ST. CROIX — Brilliant. Optimistic. Laudable. Diverse. These were the words used to describe St. Croix Educational Complex Class of 2019 at Thursday’s graduation exercises.
Faculty and staff led the way as 160 graduates filled the gymnasium’s main floor seats to the concert band’s lively rendition of “Pomp and Circumstance.”
Air horns reverberated as family and friends cheered loudly and rounds of applause filled the air.
Complex Principal Genitta Richards kicked off the ceremony with a friendly reminder to all that “it is always a great day to be a Barracuda!”
She acknowledged guests including Gov. Albert Bryan Jr., acting Insular Superintendent Carlos McGregor, Education Commissioner designee Racquel Berry-Benjamin and keynote speaker Kurissa Vialet, daughter of former Complex principal and Senator Kurt Vialet.
Richards highlighted the numerous accomplishments achieved by the graduating class, including more than $2 million in academic merit-based scholarships.
Of the 160 graduates, 119 will continue on to colleges and universities, 14 are enlisting in the military, another 14 are continuing on to technical and trade schools and the final thirteen are undecided about what’s next.
“Your success is our success and it is already in your DNA to take the torch to succeed,” said Richards. “If your achievements mean you have to stand by yourself, then stand tall and stand firm.”
McGregor offered congratulations to all the graduates for the hard work that brought them to this moment.
“For all the late night studies, lack of sleep, and sacrifice, your reward is here. Your reward is now,” he said.
Education Commissioner designee Racquel Berry-Benjamin congratulated the graduating class on all their accomplishments. She shared with the crowd that she could feel the “Barra’ Pride” in the gymnasium being that she was a child who grew up on the sea.
“My words of wisdom to you are to always be your authentic self. Know who you are, know your strengths, know your interests and always stay true to your value.”
Berry-Benjamin urged graduates to be creators and not users, to use their innovative skills and their abilities, and to teach.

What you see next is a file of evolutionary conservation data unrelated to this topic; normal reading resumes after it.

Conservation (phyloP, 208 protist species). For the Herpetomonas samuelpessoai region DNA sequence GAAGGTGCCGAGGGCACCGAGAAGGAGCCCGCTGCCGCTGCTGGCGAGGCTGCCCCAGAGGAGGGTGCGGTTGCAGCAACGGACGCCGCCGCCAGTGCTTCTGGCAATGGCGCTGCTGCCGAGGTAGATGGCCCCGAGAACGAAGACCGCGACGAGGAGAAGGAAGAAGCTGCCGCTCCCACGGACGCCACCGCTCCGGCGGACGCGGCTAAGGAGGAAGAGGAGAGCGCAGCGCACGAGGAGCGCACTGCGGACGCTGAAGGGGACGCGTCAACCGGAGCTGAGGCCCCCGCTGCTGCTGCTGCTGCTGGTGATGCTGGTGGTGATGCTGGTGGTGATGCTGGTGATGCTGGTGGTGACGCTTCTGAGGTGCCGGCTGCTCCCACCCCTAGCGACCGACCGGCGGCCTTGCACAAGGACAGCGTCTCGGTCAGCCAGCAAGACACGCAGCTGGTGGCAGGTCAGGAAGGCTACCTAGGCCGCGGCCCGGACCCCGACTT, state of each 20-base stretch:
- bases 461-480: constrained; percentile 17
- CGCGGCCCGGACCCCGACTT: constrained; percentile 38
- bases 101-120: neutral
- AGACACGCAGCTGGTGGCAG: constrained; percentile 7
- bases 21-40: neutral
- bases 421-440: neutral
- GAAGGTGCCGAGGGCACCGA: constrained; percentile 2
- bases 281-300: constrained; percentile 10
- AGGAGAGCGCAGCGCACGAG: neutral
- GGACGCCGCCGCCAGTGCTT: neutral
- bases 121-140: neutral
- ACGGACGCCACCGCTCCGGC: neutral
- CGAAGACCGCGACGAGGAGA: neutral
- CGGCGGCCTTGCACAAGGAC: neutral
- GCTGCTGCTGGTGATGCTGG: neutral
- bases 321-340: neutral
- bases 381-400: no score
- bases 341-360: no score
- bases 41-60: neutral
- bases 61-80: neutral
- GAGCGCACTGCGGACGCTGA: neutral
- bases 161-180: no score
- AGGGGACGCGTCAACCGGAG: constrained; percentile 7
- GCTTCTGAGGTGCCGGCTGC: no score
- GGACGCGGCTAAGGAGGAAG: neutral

“Teach in whatever way or whatever forms it comes. Give back to somebody.”
Bryan reminded graduates of how amazing God is as he recounted a story.
“God puts obstacles in your way everyday to make you stronger,” Bryan said. “He does things that you won’t understand at the time.”
He urged the graduates to ask God directly through prayer what it is he is trying to teach them in that moment.
Keynote speaker Kurissa Vialet reminded graduates that no one in the room could define success for them.
“Life is waiting to either embrace you or swallow you whole,” said Vialet. “I urge each of you to seek an education of sorts, whether it be college, military, apprenticeship or trade school.”
For those who were unsure of what was next, she recited the age-old saying, “If you fail to plan, you plan to fail.” She pleaded with them to use the summer to figure out the next step in their chapter.
Class of 2019 salutatorian and senior class president Mojania Denis offered a warm welcome to everyone in attendance. Denis said that he never thought he would be captured in a picture onstage standing in front of his class as president and salutatorian.
“Today is a day of thanksgiving without physical food,” said Denis. “However, what we are digesting are praises for our hard work and a congratulatory remarks for a job well done.”
Denis shared how he would reflect on each passing year at Complex as he was promoted from one grade to the next.
“Freshman year taught me about friends; my sophomore year was a sequel to that friends lesson; my junior year taught me about love; and my senior year taught me about the importance of supporting and motivating my fellow peers to become the best version of themselves.”
He also shared that he was proud to be his parents’ son and that he knew that this day was bigger for them than it was for him.
Class valedictorian Micaya Labadie thanked her class for showing up, not only on graduation day but for all four years of the exhilarating rollercoaster called high school.
“It wasn’t always easy,” said Labadie, “but you made the effort and I applaud you for it.”
She reminded her class that their success was not about reaching the destination of high school graduation, but about every step they took to get to this point.
“Our success lies in the fact that we made progress, made memories, and made the most of what we had,” she said.
Labadie asked her class to join her as she applauded all of their supporters, the soil that nourished them along the way, families, loved ones, counselors, principals, teachers, and faculty and staff. She followed by thanking her parents for continuously pushing her and believing in her dreams. Labadie closed her speech with a quote from author Mark A. Cooper: “Life has no remote. Get up and change it yourself.”